i'm less optimistic than most about ankiel's chances --- according to his ball-in-play page at Minor League Splits, ankiel has a line-drive rate of just 12 percent. that's against mistake-prone triple A pitchers. he also has just 9 hits to the opposite field this season; for comparison's sake i looked up chris duncan's BIP data from his last full minor-league season (ie 2005) and found that he went the other way about twice as often. this is a guy who swings for the fences every time up; he's a one-dimensional hitter even at triple A and seems likely (in my opinion) to lose that single dimension against big-league pitching.
the post-dispatch had a nice piece about jarrett hoffpaiur today; he's off to a fast start at memphis. troy cate looks like he can pitch, but i'm a little worried about hawksworth; the league seems to be adjusting to him as the season goes on, rather than vice versa. a worse possibility: hawksworth's shoulder could be acting up again. here are the numbers from his first 8 starts, vs those from his last 9:
well, at least his peripherals are stable; that's a hopeful indicator. wainwright followed a similar pattern at triple A in 2005 --- got off to a fast start, then hit a wall at midseason. he battled through it and finished up strong; if hawksworth can do the same, he'll remain a prospect. his so-so strikeout rate is not encouraging, however. at this point he's being outpitched by parisi, of whom i wrote not long ago and who continues to improve. he struck out 12 guys in his last start and has a 3.69 era over the last month, with 33 strikeouts in 32 innings. parisi has a better strikeout rate than hawksworth at this point, gives up fewer hits and fewer home runs, induces more ground balls; he doesn't have better stuff, but he's getting better results.
our tally so far: 3 long-term big-leaguers from the initial group and 2 from the memphis roster. now we move on to springfield, where --- aside from the aforementioned top prospects --- the top candidates for big-league success appear to be mark hamilton, tyler greene, mark shorey, cody haerther, mitchell boggs, adam daniels, and jason motte. the latter is having an incredible year, just his second as a pitcher --- he has nearly as many strikeouts as baserunners allowed this season, hasn't allowed a single homer in 42.2 innings and sports a 1.69 era over two levels. here is his career pitching line:
most of that came against hitters in the low minors, but his success at double A is pretty encouraging. another player making good progress is mitchell boggs, who won for springfield last night to improve his record to 9-3. here's how his season has gone:
|first 9 starts||50||54||25||34||4.14||1.760|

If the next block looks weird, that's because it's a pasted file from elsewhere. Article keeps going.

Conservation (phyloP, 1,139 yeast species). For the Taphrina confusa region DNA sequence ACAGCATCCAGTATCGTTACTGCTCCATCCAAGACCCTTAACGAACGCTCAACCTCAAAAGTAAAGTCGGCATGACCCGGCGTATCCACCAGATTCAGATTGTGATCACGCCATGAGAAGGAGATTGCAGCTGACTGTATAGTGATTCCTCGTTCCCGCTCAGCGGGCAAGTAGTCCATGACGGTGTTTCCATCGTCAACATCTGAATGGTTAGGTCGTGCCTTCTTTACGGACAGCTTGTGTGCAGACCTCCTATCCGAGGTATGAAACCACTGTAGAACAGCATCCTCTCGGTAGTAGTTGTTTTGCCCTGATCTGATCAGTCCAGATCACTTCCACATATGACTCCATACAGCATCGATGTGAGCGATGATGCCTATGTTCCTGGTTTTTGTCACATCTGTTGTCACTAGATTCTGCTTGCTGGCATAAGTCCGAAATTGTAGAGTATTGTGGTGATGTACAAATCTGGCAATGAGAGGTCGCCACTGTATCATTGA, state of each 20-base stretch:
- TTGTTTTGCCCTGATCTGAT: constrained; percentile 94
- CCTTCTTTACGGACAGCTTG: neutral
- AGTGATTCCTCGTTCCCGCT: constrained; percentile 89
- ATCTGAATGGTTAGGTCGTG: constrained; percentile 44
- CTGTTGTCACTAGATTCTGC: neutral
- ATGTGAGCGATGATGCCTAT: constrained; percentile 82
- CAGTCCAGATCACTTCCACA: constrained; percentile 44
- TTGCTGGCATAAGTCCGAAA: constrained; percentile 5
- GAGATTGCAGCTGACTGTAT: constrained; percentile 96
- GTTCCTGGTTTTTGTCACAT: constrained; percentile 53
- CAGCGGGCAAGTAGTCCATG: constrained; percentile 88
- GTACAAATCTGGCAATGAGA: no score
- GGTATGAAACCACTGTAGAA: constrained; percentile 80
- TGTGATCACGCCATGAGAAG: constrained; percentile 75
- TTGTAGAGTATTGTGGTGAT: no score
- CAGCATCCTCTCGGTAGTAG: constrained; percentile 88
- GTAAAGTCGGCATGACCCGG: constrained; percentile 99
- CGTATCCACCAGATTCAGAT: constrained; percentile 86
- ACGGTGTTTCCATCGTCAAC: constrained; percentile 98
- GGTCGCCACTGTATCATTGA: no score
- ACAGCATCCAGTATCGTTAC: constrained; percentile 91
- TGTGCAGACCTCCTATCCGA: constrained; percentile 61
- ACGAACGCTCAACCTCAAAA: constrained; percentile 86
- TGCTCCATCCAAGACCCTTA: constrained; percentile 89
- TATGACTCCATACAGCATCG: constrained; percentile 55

|last 8 starts||50||52||17||40||3.06||1.380|
walks decreasing, strikeouts increasing --- that's what you like to see. he has allowed only 5 hr all season in a very hitter-friendly league and, not surprisingly, has a high groundout/flyout ratio; doesn't look like a staff ace but might be a useful muncher of innings.
another groundball machine at springfield, adam daniels, has allowed just 7 homers in his entire minor-league career (more than 250 innings pitched). he's left-handed, which is always a plus, and rising rapidly --- which he needs to do, since he is about to turn 25. daniels has only made 5 starts at double A, but they've been good ones; if he has a decent 2d half i would expect him to open the 2008 season at memphis.
mark hamilton also looks like a player; that's an extremely talented team. just eyeballing and being conservative, i'll guess that 2 or 3 of the guys from this secondary group at springfield will have mlb careers of 5 years or more.
that gets us up to 8 or 9 for the system as a whole --- and that's where i'm gonna stop. the crop of very promising players in A ball --- the just-disabled allen craig and john jay, adam ottavino, pj walters, luke gregerson, brandon buckman, tyler herron, kenny maiques --- likely will produce another 1 or 2 long-time big leaguers, and we can hope for the same out of the 2007 draft (especially if they sign their #1 pick). that's about a dozen, all told. and don't forget, i'm only guessing at which guys will come up and last for 5 years; we can probably expect a second dozen (or more) to see at least some time in the big leagues. if i have to name the dozen who i think are most likely to last, they'd be (not necessarily in order):
- colby rasmus
- bryan anderson
- jaime garcia
- chris perez
- jason motte
- mitch boggs
- troy cate
- tyler herron
- blake hawksworth
- pj walters
- adam ottavino
- mark hamilton